Looking back at it now, it’s really the journey of preparing for the competitions that I’m most happy about. The huge amount of new repertoire I had to prepare in a very limited amount of time was an extremely challenging task for me. Not only were there fresh new pieces, there were also pieces that I wanted to approach with new musical ideas. Preparing for the competition included having individual and group lessons with Philippe and Florence, getting lessons from violin professors at CNSM (for violin repertoire), playing with our class accompanist during lessons, asking advice and opinions of my friends and classmates, and continuous self-critique. I remember recording myself playing pieces, listening back, taking notes, marking specific areas on the score and practising those particular moments. To do all of this, my practice time gradually increased from 3 hours a day to 6, even 7 hours on some days. All of this to prepare in a month and a half was one of the most difficult tasks I’ve done in my life. Evidently, I got so much out of preparing for the Tchaikovsky Competition this year. I would definitely say that the progress I made is the most valuable thing about this whole experience.

Australian Flute Festival Open Competition

It feels absolutely awesome to have won the Open Competition at the Australian Flute Festival. I’ve been to every flute festival since 2011 and I remember watching this competition at my first festival thinking “WOW, Am I ever going to be as good as these people!?!” 8 years later, I’m so honoured and grateful to have won this competition as the whole Australian flute community has been so special to me throughout the years. With very short time to prepare for both the semis and the finals (straight after the Tchaikovsky Competition), I was honestly quite worried going into it. That definitely showed in my performance in the semis where I wasn’t fully focused in the music. Luckily, it was enough to get me through to the finals where I thought this was a second chance for me to fully focus and enjoy the music. I’m so glad I was able to completely enjoy myself in the finals and I believe that showed to the audience. I was very happy with how I played in the finals.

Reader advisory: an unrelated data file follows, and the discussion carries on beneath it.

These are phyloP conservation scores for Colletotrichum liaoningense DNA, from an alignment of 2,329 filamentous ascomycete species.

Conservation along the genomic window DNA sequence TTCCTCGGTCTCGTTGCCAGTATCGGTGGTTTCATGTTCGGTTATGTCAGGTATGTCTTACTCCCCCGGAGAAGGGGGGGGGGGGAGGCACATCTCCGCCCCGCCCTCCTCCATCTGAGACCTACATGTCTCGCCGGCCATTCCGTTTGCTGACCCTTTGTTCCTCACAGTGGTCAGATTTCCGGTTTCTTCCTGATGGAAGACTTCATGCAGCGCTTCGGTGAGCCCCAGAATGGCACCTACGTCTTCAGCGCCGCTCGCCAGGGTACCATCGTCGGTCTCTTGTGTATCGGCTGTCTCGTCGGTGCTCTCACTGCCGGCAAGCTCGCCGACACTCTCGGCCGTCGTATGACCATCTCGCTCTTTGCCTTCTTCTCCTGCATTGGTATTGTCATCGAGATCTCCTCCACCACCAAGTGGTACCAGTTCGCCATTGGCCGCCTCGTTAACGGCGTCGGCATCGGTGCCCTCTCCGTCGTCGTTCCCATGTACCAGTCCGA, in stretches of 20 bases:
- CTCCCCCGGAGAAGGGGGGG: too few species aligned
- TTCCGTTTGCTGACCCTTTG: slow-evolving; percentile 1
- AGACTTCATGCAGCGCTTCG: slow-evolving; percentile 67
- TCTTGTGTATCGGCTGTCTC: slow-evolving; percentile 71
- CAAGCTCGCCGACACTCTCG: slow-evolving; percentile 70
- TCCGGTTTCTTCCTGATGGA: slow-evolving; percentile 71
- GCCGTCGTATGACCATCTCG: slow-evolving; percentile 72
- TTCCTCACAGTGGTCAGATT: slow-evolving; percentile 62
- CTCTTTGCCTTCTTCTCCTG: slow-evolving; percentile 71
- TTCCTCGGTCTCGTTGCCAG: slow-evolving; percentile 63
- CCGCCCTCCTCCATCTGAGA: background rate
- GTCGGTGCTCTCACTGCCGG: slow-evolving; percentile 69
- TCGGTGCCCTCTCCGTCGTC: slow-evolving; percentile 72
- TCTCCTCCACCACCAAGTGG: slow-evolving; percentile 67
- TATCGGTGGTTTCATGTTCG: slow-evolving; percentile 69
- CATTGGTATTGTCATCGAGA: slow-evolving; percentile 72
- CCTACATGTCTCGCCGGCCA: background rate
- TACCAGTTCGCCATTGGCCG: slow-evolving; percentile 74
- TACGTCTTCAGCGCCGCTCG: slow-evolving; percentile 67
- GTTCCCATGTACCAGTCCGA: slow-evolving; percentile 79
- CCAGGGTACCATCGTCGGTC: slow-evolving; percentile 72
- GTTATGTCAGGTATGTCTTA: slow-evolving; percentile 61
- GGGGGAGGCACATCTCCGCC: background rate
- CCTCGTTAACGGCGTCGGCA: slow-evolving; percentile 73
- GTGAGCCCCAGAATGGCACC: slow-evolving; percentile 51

Letter from Sarah Sommerville

Joint winner of the Brian Kim Inspiration Award at the 2019 Flute Society of NSW Eisteddfod

Junior Day at the Australian Flute Festival

The Junior Day on the 6th July 2019 held at the Australian Flute Festival was extremely exciting, challenging and fun! Many interesting tasks were organised that educated us about the flute and how to play better. We were also given a chance to study unique pieces and perform different works as a small group with a similar level to you, and then one large group consisting of everyone who attended the day. Playing music with people who love flute as much as you do is a rare opportunity and this is what we were able to do on the day.

There were many cool activities that we experienced, like finding out what all the different flutes sound like, and we were even able to try some of them! The flutes were all quite different, from the tiny piccolo, to the enormous contrabass, and then there were wooden flutes from all different cultures, incredibly fascinating to see. We learnt some new flute techniques (like The Whale!), watched some incredibly bad performances (which were intended to be bad, of course) which we had to fix up, learning what you shouldn’t do in a performance. We played along to songs from movies, sight reading the WHOLE PIECE! This was a tough challenge, as we didn’t know the music beforehand.

I would recommend any budding flautist to attend the next Junior Day as they will absolutely love it!